Addition of Surgery After Radiation Significantly Improves Survival in Stage IIIB Non-small Cell Lung Cancer: A Population-Based Analysis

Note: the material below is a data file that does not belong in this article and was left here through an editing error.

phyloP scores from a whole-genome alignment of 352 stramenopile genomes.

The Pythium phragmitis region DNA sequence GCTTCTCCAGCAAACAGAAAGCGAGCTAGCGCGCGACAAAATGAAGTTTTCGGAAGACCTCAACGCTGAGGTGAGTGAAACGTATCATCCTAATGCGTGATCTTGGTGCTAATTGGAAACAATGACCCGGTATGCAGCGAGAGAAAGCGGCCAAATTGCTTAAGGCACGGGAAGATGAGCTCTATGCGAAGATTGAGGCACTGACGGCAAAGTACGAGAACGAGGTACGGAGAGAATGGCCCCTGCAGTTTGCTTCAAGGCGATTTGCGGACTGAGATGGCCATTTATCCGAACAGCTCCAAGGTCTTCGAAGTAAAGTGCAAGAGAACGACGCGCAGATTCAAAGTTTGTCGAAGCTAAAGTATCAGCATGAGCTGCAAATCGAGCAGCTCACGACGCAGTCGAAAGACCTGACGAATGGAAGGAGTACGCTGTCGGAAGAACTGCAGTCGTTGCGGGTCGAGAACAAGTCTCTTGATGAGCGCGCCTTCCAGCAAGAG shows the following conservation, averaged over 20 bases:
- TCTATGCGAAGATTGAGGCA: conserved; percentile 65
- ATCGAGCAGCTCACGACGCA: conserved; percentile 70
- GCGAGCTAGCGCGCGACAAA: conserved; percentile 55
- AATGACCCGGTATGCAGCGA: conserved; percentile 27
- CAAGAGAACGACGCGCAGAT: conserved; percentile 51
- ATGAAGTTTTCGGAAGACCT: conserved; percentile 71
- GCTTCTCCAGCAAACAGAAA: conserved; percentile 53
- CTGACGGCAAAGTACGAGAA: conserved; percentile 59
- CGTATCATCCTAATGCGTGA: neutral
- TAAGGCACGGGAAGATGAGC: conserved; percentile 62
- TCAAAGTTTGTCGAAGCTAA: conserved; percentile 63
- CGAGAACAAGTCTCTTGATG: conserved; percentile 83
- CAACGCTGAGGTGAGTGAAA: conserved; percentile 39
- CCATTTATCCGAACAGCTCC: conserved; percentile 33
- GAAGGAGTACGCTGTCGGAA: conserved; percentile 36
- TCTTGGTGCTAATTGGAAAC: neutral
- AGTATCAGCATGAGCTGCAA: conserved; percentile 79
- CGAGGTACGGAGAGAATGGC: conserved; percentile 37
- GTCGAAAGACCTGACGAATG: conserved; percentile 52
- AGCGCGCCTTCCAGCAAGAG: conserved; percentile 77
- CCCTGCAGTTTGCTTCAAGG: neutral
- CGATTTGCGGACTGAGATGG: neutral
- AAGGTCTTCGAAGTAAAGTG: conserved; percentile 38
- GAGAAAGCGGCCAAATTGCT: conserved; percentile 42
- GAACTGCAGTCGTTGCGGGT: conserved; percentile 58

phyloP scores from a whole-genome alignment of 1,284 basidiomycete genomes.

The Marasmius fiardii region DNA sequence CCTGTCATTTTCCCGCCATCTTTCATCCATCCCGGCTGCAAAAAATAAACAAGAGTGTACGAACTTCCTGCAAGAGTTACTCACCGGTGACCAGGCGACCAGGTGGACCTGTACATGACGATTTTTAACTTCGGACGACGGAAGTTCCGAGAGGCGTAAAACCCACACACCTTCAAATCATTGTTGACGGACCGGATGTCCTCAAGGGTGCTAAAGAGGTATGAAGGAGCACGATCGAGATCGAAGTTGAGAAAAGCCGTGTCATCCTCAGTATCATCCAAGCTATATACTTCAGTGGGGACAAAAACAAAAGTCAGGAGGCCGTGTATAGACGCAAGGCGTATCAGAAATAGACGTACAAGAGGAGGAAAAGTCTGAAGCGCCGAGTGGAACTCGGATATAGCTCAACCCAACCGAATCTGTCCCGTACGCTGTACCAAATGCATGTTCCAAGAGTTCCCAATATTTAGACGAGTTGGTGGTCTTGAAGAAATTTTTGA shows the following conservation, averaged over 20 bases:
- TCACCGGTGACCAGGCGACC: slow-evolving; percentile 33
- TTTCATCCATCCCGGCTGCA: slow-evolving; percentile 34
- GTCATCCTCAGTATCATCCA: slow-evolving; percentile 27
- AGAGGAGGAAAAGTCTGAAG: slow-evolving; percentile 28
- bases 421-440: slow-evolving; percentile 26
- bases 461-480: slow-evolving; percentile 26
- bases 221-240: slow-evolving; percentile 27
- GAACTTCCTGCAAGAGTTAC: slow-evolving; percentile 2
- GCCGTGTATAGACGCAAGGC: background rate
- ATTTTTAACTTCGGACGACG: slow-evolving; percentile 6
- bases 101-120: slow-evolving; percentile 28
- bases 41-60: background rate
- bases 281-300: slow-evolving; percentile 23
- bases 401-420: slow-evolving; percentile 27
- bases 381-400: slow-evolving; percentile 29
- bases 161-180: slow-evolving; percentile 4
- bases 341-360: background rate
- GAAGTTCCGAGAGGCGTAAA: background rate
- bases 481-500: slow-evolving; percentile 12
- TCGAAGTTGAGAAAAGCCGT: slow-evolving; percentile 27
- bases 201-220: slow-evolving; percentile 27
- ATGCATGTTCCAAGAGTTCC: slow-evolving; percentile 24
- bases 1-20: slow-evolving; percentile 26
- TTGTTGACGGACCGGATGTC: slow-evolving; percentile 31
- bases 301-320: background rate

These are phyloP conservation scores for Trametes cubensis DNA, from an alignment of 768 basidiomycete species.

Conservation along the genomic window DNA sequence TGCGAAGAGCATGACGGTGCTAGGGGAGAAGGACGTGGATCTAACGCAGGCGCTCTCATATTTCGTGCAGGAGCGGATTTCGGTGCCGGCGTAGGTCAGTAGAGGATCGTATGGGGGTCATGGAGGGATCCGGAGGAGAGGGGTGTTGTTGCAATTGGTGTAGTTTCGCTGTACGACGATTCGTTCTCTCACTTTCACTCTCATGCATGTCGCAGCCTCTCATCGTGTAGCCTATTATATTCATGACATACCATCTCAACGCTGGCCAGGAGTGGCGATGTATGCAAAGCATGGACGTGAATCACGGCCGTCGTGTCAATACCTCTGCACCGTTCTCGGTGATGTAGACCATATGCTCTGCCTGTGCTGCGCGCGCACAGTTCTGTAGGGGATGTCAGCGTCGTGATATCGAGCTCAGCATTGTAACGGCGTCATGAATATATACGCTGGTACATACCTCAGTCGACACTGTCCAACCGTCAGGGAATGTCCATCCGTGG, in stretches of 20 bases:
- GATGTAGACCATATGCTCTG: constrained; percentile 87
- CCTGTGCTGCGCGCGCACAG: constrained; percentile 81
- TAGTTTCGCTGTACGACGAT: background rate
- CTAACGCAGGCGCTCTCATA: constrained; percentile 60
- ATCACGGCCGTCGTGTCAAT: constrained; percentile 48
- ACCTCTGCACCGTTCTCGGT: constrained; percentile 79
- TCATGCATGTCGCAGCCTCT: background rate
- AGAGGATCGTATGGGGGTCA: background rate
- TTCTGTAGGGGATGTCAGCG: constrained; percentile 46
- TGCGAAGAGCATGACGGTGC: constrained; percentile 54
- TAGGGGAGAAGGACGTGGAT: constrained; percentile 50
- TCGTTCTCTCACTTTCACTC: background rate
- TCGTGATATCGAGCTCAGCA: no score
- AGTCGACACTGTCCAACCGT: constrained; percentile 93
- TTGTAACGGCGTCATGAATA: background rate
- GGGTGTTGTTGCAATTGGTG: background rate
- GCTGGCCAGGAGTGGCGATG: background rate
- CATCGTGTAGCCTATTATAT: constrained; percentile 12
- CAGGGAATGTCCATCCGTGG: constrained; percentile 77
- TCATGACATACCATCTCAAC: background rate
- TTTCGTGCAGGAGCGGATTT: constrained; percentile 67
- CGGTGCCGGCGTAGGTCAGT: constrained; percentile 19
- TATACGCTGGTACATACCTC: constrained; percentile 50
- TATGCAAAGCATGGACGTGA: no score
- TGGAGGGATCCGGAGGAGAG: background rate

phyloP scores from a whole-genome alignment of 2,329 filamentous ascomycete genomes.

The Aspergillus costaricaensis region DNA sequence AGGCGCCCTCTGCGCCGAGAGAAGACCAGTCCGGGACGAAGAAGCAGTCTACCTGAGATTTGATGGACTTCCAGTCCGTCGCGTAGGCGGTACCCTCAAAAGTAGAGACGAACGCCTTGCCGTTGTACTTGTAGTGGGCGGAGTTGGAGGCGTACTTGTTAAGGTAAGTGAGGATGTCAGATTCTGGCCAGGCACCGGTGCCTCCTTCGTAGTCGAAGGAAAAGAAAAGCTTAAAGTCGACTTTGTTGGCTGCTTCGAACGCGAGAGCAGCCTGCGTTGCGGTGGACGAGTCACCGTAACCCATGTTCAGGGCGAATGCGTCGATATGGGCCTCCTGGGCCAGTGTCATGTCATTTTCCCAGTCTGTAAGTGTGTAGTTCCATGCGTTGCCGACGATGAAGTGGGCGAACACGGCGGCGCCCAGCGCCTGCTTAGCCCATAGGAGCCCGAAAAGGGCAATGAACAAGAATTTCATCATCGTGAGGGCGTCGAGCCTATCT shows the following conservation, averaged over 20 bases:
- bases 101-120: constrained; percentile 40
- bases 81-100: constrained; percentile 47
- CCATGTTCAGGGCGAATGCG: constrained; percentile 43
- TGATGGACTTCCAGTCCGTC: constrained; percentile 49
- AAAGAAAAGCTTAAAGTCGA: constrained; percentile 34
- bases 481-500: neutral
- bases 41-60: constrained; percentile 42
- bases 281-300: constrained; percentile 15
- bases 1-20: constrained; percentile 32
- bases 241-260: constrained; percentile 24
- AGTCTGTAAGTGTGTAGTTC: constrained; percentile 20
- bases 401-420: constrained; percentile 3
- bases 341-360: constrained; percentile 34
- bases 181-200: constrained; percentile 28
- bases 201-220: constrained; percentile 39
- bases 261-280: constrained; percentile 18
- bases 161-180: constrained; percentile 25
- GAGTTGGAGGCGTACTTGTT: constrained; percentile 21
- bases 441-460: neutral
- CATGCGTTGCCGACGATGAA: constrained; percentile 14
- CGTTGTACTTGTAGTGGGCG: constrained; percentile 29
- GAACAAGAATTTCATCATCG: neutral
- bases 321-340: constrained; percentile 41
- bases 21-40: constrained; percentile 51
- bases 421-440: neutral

© 2016 Société Internationale de ChirurgieObjectives: Limited work, either retrospective or prospective, has been done to investigate whether or not there is a cause-specific mortality (CSM) or all-cause mortality (ACM) benefit to adding surgery following neoadjuvant treatment for Stage IIIB NSCLC. Methods: We extracted patients with Stage IIIB NSCLC from the Survival, Epidemiology, and End Results Program (SEER) database treated from 2004 to 2012 with either radiation alone or radiation followed by surgery. Other variables extracted were age, sex, race, and tumor location. The impact of patient and treatment variables on CSM and ACM was explored using Cox multivariable regression analysis. Results: A total of 14,065 patients were extracted from the SEER database. On multivariable analysis, even after adjustment for age, gender, race, and site, radiation followed by surgery was associated with a reduction in cause-specific mortality compared to radiation alone (adjusted HR 0.46; 95 % CI 0.41, 0.52; p < 0.0001). Median overall survival was 11 months in the radiotherapy alone arm versus 29 months in the radiotherapy plus surgery arm (p < 0.0001 by log-rank test). After adjustment for these same factors, radiation followed by surgery was also associated with a reduction in all-cause mortality compared with radiation alone (adjusted HR 0.47; 95 % CI 0.42, 0.52; p < 0.0001). Median cause-specific survival was 12 months in the radiotherapy alone arm versus 33 months in the radiotherapy plus surgery arm (p < 0.0001 by log-rank test). Discussion: In the SEER database, there appears to be both a CSM and ACM benefit to adding surgery following radiation for Stage IIIB NSCLC.
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